Emptying the pollen troughs

The nuggets of powdery pollen taste creamy and sweet. A piece of toast with peanut butter and a sprinkle of bee pollen makes for a delicious and healthful breakfast, just don’t forget the cup of mint tea with a sweet spoon of miel de la foret. Or try Brett’s fave rave, on coconut sorbet. La vie est courte mais certainement douce.

Photo by Brett

Le Griffage

Yesterday we learned how ‘jellé royale,’ or royal jelly, is made. A high-end bee product prescribed by naturopathic doctors and used in many beauty products, royal jelly is said to boost immunity and slow the aging of cells. The stuff looks and tastes like sour coconut milk, but I like it. A tiny 10 ml jar sells for 20 euros, and Stephanie has no problem selling all that her hives can produce.

Royal jelly is fed to all bee larvae, but the workers feed a lot to the ones that they have selected to potentially become queen bees. These ‘royal’ larvae are placed in ‘royal’ chambers where they are fed exorbitant amounts of jelly. The rowed plastic cups we use simulate the shape of these royal chambers, which the bees will fill with the white, gummy fluid.

So with a plastic scooper and a headlamp we began picking out the baby larvae from the honeycomb, placing one larva in each of the plastic cups (shown on the right), and careful to avoid hurting them.



This picture is fuzzy, but you can see the large larva inside the comb. Yet we were searching for the most miniscule larvae possible, ten times smaller than a grain of rice. It takes a lot of concentration and hand-eye coordination! That afternoon we hurriedly took the larvae into each hive before the cups could dry out. In three days we will harvest the rows of cups and suction out the fattened larvae and the jelly. (The larvae get fed to the chickens.)

In the forest


Today was Saturday and thus a day off. Stephanie and Dan dropped us off at the nearby lake, and we cycled a two-hour lap around the glorious water, through forest and grassy fields, past sailboats and picnickers, campers and old farmhouses, while the graceful peaks of the Pyrenées watched over us all. We had a chilly swim and then a warm sunbath on the grassy margin. We cycled home and I made garlicky hummus from some harvested beans while Brett made a lovely zuccini, onion and chevre tart for our outdoor repas. We ate and gabbed as the sun slipped behind the foothills. (The sun sets at 9:30 pm, I’m still not used to it, I keep thinking its time for tea when its really almost bedtime.)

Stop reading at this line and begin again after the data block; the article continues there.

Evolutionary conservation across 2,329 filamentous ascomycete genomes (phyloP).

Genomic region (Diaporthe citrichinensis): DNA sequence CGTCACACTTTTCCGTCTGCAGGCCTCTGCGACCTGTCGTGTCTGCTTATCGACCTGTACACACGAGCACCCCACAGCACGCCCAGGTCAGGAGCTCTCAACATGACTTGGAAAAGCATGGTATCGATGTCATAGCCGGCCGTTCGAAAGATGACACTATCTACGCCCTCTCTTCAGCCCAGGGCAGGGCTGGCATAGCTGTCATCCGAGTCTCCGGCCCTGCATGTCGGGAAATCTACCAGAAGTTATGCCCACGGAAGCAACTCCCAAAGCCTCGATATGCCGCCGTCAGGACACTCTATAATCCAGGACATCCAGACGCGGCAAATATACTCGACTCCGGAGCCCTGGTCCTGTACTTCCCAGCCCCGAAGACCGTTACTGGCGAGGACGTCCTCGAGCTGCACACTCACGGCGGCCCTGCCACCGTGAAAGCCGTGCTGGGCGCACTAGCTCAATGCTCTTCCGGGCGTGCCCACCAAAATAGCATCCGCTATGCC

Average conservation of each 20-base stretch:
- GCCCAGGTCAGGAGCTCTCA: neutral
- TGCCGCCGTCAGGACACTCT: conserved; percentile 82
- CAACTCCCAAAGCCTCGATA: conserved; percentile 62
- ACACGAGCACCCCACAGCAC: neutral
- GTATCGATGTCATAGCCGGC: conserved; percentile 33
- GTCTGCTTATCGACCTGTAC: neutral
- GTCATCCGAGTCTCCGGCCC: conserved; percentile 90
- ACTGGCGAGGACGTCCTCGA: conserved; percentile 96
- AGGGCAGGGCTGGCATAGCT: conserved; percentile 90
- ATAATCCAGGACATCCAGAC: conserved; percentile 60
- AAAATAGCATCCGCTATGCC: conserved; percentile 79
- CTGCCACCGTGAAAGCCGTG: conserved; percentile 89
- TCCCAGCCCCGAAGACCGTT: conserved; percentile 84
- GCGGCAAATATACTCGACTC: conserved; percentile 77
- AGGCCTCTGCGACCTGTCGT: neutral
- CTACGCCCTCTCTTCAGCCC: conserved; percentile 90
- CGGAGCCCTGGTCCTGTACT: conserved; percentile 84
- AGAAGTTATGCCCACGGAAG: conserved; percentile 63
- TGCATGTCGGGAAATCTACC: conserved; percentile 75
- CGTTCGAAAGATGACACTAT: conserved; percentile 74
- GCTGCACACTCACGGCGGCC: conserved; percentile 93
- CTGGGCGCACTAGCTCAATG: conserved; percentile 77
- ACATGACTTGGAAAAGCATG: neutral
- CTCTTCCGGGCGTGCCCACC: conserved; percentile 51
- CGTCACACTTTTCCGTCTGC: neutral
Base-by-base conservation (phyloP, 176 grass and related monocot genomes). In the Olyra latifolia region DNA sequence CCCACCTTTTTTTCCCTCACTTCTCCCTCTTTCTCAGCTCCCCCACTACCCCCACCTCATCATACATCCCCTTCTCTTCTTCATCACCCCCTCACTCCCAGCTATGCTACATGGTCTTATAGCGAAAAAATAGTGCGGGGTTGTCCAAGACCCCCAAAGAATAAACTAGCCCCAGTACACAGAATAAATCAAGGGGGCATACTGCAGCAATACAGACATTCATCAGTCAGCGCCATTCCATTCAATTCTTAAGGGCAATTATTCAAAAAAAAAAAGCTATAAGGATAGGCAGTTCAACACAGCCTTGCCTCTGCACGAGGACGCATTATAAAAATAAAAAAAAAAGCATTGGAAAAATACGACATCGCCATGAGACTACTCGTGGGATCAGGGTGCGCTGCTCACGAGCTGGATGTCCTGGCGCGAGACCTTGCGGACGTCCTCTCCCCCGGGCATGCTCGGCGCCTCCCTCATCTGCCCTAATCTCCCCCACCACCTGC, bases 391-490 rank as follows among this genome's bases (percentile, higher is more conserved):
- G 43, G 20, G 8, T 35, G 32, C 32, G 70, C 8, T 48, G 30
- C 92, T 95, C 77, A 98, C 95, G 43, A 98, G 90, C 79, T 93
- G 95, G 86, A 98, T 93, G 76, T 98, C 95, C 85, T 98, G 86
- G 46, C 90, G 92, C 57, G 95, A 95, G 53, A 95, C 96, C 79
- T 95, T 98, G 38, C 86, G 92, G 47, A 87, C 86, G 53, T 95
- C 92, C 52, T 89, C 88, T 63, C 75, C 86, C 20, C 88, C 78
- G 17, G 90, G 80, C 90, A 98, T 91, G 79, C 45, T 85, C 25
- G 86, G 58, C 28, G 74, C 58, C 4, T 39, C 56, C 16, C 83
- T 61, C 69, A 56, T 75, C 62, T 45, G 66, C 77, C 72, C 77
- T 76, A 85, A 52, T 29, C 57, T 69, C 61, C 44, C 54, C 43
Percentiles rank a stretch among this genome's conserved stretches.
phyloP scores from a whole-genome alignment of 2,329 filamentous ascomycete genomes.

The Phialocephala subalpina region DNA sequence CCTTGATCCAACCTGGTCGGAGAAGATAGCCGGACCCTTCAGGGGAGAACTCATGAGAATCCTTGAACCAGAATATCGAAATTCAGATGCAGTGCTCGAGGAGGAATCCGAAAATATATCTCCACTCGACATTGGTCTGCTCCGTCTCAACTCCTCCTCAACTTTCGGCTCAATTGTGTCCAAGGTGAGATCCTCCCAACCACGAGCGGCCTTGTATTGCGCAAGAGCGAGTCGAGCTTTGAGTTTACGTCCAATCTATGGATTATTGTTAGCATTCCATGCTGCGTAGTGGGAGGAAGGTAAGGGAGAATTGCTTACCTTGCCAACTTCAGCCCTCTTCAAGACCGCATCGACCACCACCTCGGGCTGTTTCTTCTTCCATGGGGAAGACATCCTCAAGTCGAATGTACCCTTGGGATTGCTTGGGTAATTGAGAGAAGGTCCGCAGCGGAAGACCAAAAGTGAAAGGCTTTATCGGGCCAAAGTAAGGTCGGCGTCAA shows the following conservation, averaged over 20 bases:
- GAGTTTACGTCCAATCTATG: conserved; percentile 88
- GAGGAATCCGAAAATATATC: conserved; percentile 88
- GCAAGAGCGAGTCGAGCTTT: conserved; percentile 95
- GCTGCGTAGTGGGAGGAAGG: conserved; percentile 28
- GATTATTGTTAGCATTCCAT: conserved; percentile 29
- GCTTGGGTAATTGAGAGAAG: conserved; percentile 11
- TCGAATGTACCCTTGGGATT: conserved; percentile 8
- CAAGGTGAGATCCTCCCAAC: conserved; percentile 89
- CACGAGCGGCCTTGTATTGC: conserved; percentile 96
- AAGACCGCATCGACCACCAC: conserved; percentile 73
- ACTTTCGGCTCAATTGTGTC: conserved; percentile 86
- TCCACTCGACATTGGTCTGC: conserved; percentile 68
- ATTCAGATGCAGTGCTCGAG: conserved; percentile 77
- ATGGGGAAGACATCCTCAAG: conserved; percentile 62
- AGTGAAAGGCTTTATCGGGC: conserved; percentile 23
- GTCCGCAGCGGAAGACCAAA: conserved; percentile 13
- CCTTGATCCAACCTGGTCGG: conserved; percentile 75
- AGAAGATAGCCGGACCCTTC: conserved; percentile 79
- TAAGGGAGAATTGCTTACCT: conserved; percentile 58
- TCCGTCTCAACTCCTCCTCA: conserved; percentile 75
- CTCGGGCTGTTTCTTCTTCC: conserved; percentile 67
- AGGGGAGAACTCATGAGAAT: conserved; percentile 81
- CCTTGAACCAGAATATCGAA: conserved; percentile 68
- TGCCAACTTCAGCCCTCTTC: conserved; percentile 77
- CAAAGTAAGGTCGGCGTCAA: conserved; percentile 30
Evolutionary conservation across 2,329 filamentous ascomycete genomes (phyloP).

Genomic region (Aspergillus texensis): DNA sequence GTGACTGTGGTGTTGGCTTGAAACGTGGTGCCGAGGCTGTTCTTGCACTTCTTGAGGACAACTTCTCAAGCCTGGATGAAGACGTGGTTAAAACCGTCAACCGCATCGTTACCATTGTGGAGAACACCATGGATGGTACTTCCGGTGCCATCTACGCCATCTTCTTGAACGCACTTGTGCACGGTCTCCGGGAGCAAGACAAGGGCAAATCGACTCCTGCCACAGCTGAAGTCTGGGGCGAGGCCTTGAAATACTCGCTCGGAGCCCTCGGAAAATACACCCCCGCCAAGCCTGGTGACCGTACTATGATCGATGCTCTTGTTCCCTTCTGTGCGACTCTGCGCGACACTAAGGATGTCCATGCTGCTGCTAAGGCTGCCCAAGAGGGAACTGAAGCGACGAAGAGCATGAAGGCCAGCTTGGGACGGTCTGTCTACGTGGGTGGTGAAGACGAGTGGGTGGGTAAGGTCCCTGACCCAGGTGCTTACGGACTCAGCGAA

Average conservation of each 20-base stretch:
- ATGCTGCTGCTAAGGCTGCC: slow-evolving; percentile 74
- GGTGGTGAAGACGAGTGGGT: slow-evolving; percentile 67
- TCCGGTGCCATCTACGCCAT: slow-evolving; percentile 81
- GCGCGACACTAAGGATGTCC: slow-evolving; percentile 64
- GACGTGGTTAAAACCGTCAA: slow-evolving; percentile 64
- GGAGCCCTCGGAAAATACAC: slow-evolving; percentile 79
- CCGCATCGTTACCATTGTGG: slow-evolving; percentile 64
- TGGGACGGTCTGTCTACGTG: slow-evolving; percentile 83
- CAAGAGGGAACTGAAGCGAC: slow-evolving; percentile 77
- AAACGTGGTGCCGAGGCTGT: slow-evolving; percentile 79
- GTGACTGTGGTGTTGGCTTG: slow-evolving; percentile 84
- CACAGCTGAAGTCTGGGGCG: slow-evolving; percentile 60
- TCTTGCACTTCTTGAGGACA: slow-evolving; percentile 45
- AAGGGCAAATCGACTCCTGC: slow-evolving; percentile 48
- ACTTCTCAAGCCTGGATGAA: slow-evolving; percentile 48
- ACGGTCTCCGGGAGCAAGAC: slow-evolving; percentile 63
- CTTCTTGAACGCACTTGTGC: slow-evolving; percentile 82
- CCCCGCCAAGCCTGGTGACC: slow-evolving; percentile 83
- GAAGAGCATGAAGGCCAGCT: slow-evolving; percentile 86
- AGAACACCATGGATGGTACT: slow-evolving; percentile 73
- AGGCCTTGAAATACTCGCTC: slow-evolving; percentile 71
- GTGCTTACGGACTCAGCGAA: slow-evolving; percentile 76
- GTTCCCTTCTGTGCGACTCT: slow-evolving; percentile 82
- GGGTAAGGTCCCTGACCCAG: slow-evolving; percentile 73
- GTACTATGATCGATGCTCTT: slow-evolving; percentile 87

We found the cows!

Brett et Dany

Brett’s Bees

Ahh, France…

I am still missing India (especially my plants) but its also so nice to have sunlight after 7 pm and toilet paper and water I can drink straight from the tap. The streets are so clean! Where are the cows? I often feel like I’m back in the US, yet for some reason everyone is speaking French. Any minute now I will wake up and be back in the muggy jungle again.

After a weekend at our grandma’s house, we took the train to our first farm to dive into the beekeeping world! I thought there is no place more beautiful than India, but it has obviously been too long since I had been to southern France. The farm is perched in the Pyrenées foothills, rolling hills of sunflowers and corn just beginning their climb into the long months of summer sun. Red poppies, thistles, and clover peek out of the fields of golden wheat. A crumbling chateau is perched on a nearby hillside, while the peaks of the Pyrenées show off the last splashes of winter’s snow. The family has two daughters, one of which has a kitten and the other a beautiful white horse. They farmhouse is covered in charming grape vines. They have a seperate apartment with a bathroom, kitchenette and small deck for Wwoofers, which was unexpected but it was so nice to be able to unpack in our own space. And did I mention the view? Brett and I are going to have so much fun exploring the nearby forests, creeks, lakes and old villages on cycle and on foot.

Our first day on the job was spent in the miellerie, filling glass jars with golden acacia honey, and then sticking labels on the filled jars. The farm produce several varieties of honey: sunflower, chesnut, honey of the forest and springtime flowers.

Stephanie manages 150 hives. The hives are placed in spots all over the nearby counryside, so when we go to work we also get to tour through the never-ending green hills and the tiny villages of stone houses and climbing roses. Brett and I both got our own beesuit, which comes with a sweet netted hat and a pair of thick gloves. Stephanie and Dany are very willing to teach us the ropes, like how to tell the difference between nectar and honey, how to find the queen (they’ve marked her with a colored dot), and how to properly smoke the hive before opening it. Tonight we are moving a group of hives to a field lined with just about to bloom chesnut trees. We will move them at night, when the highest number of bees will have returned from the day’s forage. Imagine if you had spent a long day collecting pollen in the forest only to return to find that your home had completely disappeared!